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Fresh veg, nappies and the politics of trust

August 5, 2008

I am no expert on agriculture, but I trust that the weather that we have been having of late has been good for our local farmers.

The quality of local fruit and vegetables has been particularly noticeable to our household, thanks in huge part, to the Community Fruit & Veg Project that operates out of the Britannia Enterprise Centre, Waterworks Road, in Hastings.

This is a fantastic social enterprise project which sources its produce from farms across East Sussex. It is a not-for-profit organisation which numbers among its funders the Primary Care Trust and the European Union.

And it boxes up a great selection of local produce at cracking value for money. [See this link]

As I understand it, the project works in close partnership with the Sure Start programme operating out of the Hastings Town Children’s Centre, giving local children access to the fruit and vegetables that they need to have a healthy, balanced diet. This, in turn, helps them to meet their developmental milestones.

The Hastings Town Children’s Centre, incidentally, is another great asset for Castle Ward, one of the poorest wards in the South East of England.

When our daughter was first born, the staff at the Centre were really helpful in getting us started with re-usable nappies, and when I visited again recently, the nursery staff were passionate about their work and committed to the little ones that they care for.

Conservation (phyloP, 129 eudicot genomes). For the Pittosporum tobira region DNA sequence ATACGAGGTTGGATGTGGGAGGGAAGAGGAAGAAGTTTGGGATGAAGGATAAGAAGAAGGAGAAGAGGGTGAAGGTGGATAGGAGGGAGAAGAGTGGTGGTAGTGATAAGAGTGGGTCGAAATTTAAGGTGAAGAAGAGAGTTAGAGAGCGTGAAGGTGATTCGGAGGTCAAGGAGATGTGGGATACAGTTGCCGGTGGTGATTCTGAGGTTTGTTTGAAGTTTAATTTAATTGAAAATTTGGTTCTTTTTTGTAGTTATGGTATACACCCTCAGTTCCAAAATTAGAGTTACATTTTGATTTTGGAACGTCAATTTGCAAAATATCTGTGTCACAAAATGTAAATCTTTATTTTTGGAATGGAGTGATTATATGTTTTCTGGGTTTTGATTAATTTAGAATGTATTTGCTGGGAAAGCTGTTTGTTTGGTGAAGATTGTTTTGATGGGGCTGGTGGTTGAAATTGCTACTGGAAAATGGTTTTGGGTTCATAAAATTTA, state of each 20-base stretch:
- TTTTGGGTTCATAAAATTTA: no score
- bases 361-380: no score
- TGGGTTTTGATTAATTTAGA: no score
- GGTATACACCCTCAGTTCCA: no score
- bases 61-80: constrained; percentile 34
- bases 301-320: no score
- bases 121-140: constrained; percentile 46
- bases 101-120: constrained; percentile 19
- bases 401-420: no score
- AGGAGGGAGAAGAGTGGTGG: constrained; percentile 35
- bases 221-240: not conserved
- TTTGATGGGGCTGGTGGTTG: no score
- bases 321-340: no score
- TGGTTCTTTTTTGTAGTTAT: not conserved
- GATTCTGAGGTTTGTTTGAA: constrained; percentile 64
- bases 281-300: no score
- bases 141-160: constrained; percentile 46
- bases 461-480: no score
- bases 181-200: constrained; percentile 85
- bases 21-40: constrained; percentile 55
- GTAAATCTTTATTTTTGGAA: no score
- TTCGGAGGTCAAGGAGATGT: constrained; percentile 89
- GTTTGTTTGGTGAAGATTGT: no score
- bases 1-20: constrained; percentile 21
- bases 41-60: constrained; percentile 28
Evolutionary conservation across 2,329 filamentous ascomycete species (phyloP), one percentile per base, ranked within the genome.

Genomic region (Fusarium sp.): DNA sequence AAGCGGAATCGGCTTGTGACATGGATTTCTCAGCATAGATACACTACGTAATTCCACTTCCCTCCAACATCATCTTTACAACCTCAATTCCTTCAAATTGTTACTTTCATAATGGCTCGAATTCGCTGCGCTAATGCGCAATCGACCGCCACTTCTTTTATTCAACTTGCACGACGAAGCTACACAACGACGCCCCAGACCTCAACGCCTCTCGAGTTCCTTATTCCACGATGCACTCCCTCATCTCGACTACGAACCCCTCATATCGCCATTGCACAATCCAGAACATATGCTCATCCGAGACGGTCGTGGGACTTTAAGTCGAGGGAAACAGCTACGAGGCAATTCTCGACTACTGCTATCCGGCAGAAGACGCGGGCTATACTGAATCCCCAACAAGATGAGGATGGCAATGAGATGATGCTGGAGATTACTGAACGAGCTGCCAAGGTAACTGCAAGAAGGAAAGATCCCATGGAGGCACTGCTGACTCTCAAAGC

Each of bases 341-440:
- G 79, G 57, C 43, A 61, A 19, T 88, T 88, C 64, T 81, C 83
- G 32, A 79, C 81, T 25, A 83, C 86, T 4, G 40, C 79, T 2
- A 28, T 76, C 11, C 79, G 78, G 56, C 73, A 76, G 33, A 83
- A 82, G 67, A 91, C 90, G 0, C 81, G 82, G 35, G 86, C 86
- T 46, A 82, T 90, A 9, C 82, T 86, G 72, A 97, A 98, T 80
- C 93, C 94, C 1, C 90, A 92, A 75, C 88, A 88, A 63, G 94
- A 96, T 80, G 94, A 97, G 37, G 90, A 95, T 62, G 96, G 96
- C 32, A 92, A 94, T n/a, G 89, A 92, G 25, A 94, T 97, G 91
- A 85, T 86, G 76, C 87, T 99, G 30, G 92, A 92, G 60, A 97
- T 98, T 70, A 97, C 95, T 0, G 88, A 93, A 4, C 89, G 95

These are the kind of success stories that we need to hear more about as economic times are getting harder.

Our MP in his column last week spoke of needing a better political ‘narrative’ for the Labour Party.

Unfortunately for Michael, I think that the country has lost interest in how Labour will seek to re-invent itself (once again).

What is crucial for Liberal Democrats however, is that we now shout loudly about the political philosophy that runs as a strong core throughout our policies.

We are a party that always seeks to prioritise social justice and civil liberties.

This is why we are a party that will provide excellence in early years’ service provision whatever a family’s social background.

This is why we are a party highlighting the importance of social enterprise models in, for example, neglected mental health services.

This is why we are a party that is making the case for our wealthy citizens to underwrite a fairer society via a reformed tax system which has at its heart the abolition of the Council Tax.

The mood music from the Conservatives on these different issues is deliberately soothing. But the fact is that they do not have the policy substance to back up their positioning.

As Vince Cable (Lib Dem Shadow Chancellor) has said recently, when you look at the Tories’ tax proposals, the only people destined to benefit are the dead millionaires whose Inheritance Tax thresholds will be raised.

In hard economic times, we need a politics that is connected to the everyday struggles of Hastings and Rye families.

In my role as parliamentary campaigner, I am determined to show that the Lib Dems are the party to trust for this.


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